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Conjure up big savings without sacrificing your quality of life

Saving hard can hurt, but you can turn it into a psychically sustainable experience by aligning your budget with your values.

True, if you have the values of a Russian Oligarch or the cast of The Only Way Is Essex, then this prescription is not going to work.

But if like 95% of the human race you know that bling is not the bedrock of true happiness, then you stand half a chance.

Frugality is the fastest route to our financial goals for most of us. Yet many who are not natural savers think that cutting back is impossible, or will be the end of life as they know it.

Not so. You can make huge savings by experimenting with lifestyle shifts that enable you to live a fulfilling life for less.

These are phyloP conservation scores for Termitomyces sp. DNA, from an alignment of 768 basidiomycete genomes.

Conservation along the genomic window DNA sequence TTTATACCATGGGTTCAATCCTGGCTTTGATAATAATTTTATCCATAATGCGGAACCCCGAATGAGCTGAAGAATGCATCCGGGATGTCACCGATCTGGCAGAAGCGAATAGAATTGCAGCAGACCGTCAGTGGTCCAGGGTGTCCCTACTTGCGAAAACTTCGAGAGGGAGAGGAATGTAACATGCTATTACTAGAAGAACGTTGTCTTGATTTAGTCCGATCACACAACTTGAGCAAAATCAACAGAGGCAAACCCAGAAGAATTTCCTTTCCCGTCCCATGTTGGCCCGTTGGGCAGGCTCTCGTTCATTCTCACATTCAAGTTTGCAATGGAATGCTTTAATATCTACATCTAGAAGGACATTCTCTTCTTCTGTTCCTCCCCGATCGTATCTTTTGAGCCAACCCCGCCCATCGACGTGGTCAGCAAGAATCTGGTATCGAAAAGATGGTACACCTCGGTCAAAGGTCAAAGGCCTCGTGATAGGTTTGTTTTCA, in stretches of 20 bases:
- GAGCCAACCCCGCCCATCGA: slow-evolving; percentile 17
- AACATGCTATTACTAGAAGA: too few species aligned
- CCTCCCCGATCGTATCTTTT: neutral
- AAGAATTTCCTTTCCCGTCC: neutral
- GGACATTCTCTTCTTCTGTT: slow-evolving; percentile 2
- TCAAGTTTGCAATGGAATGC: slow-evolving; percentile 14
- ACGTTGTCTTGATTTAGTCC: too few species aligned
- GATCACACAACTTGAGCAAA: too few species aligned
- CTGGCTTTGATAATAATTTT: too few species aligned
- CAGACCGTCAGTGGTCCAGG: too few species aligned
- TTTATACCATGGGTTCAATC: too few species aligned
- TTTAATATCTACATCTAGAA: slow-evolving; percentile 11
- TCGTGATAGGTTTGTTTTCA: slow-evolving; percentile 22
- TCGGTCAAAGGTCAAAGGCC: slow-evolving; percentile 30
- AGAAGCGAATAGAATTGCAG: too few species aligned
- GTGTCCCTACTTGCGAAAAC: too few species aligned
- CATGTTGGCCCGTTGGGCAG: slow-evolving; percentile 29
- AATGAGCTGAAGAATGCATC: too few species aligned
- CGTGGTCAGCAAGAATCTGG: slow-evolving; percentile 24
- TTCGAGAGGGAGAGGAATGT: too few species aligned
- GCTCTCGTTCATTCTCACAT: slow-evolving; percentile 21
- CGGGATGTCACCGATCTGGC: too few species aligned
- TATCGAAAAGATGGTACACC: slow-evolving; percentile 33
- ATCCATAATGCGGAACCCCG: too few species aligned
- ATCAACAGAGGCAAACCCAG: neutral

In such a scenario, disposable income is laser-focussed upon the areas of life that really matter to you. All frippery is cut. The cash you save is diverted to meeting your financial goals without daunting sacrifices.

Once your budget is harnessed to your well-being, it can perform a new and vital function. It becomes a beacon that guides your quality of life. Overspending becomes a warning signal that you’re losing sight of what really matters, and financial discipline becomes a way of staying true to yourself.

And that’s a more powerful incentive to stay the course than saving a few quid will ever be.

Ditch the things you don't really need

Saving yourself

Discovering what your values are in this context is a personal journey that requires reflection. In the Accumulator household, all spending is viewed through the following lens: